"Eisel, you're pressing pretty hard on that scalpel..." A concerned, meek voice broke into Eisel's recollections. "Hey, Eisel? Maybe you should let up on the..."

A squirt of darkish liquid plopping against Eisel's gloved hand was what finally drew him out of his reverie, the crowded classroom around him fading slowly back into focus as the dead frog lying with its guts open on the table jerked awkwardly at the sudden intrusion of a precision scapel into spots not marked on Eisel's instructional lab sheet. He had meant to cut away the lungs, but Eisel could see that he had passed right through that thin surface and made a brash incision into the heart that would normally not have been required until step twelve. How silly of him, or whatever.

The mishap didn't bother Eisel, but he was sorry for having spooked his partner. Fidel was, Eisel conceded, one of the closest things he had to a living friend, even if the extent of their relationship had been their time together in the single lab class they shared at the University. Poor Fidel was a great, hard worker; a real biologist through and through, who loved his work and wanted to do some big, helpful, biological... thing, with it!

But fate was cruel. Fidel had a cataract growing in his left eye. There was no telling whether he'd be able to use it and, if he couldn't, then it was bye bye professional career! Next to that story, Eisel was downright selfish, taking the course only because his gift had made it almost unbearably easy for him. He had no interest in the subject at all past its big letter A's on his college graduation card. After all, there was nothing that Eisel ever expected Biology to be able to do for him. At least at this point.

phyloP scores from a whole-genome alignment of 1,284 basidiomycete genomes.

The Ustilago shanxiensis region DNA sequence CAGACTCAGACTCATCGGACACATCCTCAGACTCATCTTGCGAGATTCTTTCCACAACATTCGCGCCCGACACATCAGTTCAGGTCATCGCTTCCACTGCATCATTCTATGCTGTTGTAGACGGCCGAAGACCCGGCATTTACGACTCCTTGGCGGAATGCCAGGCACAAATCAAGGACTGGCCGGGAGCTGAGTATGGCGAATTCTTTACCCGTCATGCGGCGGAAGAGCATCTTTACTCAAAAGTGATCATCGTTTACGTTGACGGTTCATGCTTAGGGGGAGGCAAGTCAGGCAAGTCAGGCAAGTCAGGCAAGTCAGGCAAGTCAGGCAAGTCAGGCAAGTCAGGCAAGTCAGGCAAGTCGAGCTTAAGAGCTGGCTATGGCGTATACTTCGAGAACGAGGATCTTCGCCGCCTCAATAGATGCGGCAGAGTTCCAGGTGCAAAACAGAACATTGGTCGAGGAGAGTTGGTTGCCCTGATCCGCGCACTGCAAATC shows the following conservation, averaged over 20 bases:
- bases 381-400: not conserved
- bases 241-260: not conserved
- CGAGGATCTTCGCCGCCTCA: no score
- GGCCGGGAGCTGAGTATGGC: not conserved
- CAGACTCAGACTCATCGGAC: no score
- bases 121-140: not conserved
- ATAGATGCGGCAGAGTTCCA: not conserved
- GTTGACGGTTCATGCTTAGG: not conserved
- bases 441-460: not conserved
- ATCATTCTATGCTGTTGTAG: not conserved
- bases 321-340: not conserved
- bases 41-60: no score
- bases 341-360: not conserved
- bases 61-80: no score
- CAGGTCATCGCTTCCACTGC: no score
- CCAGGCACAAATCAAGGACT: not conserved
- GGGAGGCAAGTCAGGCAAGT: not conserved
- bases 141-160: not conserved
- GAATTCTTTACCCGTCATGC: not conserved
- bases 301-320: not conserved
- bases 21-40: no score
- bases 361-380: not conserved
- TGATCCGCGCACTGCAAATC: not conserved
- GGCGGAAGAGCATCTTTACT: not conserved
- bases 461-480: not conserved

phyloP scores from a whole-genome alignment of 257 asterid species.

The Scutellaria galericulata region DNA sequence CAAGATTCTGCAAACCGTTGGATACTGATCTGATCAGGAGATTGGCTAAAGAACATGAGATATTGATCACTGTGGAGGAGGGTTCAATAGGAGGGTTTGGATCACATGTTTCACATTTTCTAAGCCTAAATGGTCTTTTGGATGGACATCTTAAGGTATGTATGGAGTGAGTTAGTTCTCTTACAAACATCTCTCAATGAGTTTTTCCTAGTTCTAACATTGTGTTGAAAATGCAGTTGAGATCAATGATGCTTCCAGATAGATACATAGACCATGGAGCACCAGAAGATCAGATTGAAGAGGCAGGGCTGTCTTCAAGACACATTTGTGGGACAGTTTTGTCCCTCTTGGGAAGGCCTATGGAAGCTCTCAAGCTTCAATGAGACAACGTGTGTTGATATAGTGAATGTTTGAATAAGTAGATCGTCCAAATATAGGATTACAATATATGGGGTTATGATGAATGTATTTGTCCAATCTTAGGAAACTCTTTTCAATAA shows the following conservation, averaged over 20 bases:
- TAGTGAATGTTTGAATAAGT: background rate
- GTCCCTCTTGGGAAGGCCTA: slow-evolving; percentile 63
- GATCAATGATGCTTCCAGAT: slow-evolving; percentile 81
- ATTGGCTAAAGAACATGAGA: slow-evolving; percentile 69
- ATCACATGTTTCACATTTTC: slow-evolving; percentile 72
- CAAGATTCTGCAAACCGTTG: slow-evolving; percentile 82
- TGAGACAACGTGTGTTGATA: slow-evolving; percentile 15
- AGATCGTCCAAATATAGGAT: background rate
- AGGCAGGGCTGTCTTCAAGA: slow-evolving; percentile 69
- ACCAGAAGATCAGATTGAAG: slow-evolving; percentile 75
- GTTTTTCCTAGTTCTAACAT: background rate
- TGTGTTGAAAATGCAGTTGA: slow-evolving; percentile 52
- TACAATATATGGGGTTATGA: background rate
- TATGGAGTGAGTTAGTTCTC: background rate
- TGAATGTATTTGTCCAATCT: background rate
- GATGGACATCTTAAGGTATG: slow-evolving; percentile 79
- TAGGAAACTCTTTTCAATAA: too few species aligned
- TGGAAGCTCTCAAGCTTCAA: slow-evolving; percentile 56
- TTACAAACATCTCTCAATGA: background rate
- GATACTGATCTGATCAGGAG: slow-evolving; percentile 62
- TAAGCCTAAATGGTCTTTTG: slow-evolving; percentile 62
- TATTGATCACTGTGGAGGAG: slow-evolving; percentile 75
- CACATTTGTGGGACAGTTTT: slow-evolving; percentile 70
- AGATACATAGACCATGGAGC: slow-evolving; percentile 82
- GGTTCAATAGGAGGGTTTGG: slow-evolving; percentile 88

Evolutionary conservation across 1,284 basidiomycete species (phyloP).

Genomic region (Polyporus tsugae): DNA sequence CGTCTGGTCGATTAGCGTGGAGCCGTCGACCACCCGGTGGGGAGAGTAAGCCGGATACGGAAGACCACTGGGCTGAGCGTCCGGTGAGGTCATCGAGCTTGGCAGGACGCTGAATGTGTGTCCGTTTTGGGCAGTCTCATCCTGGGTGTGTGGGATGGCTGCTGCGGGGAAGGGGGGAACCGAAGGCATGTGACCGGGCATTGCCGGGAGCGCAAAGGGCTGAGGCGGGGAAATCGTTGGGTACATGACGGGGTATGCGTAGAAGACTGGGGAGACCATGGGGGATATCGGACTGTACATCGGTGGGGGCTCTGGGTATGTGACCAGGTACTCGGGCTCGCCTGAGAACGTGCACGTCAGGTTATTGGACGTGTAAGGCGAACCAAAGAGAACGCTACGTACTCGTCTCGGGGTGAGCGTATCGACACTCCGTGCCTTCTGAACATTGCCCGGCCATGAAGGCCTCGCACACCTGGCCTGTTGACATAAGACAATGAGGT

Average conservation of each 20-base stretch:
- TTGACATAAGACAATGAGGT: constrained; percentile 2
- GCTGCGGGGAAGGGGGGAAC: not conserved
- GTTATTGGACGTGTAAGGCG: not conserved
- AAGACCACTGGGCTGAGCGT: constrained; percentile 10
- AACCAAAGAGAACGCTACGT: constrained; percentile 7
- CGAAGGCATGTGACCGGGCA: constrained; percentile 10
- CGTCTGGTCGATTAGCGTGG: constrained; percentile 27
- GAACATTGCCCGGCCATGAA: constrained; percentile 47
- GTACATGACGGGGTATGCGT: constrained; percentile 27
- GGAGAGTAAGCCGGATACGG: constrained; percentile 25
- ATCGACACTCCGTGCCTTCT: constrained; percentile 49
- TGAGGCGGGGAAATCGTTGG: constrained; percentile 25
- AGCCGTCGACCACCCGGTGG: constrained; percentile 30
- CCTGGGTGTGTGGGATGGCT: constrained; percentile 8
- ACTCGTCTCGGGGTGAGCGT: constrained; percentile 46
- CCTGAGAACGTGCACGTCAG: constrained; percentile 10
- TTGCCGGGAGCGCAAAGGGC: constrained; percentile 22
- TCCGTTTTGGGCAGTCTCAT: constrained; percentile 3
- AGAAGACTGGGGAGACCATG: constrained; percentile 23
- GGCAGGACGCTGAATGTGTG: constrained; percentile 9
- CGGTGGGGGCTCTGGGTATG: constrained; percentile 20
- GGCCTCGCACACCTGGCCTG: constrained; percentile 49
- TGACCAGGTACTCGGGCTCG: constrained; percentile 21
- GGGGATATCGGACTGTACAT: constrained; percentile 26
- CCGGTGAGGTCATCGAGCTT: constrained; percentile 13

Where magic had failed, Eisel had turned his path loosely to more scientific approaches, and out of conveniance had stuck with them later. But his 'quest' was long over. He had decided a long time ago that he could never try his gift on his sister, even if he wanted to, out of the sheer and horrible knowledge of what she would become. When she went, she had been happy. He was leaving her that way. And that once pressing goal was now a distant little fantasy in the back of his head, that he only thought about when he was bored and needed a distraction. Even in that use, it had faded, because despite his lack of any lasting reltionships, Eisel was a suprisingly social creature, and was known favorably and by name at every place in the town where a civilized talk or formal gala might be had.

He chatted for the interaction. Because even though his gift had never helped him the way he wanted it to, Eisel had not skimped on using it fully. And he was determined, if he was going to live as some bizarre and modern Necromancer, than he would do it with class and style.

"Sorry Fidel, I guess I'm just a little off my game today," Eisel shot the man a reassuring smile, an air of confidence in his voice. "I've got it now. Would you pass me those tweezers?"

Fidel hesitated before meekly consenting, and Eisel waited for the the poor guy to turn before slipping his goo slicked hand down under the table and into the top of his narrowly open backpack. From his angle, and no one elses, he could make out a small face within, its color a pale but defined grey of undeath, with short, sporty black hair and greedy, reddish eyes. The clearly feminine figure, more specifically a once-twelve year old named Kiele, nibbled affectionately on his hand when he extended it, slurping off the goop in a satisfied manner, its teeth biting just strongly enough to push down without actually hurting his hand (though that difference wasn't made by the zombie itself, but rather the protective, slick black gloves that Eisel wore even when he wasn't in the lab).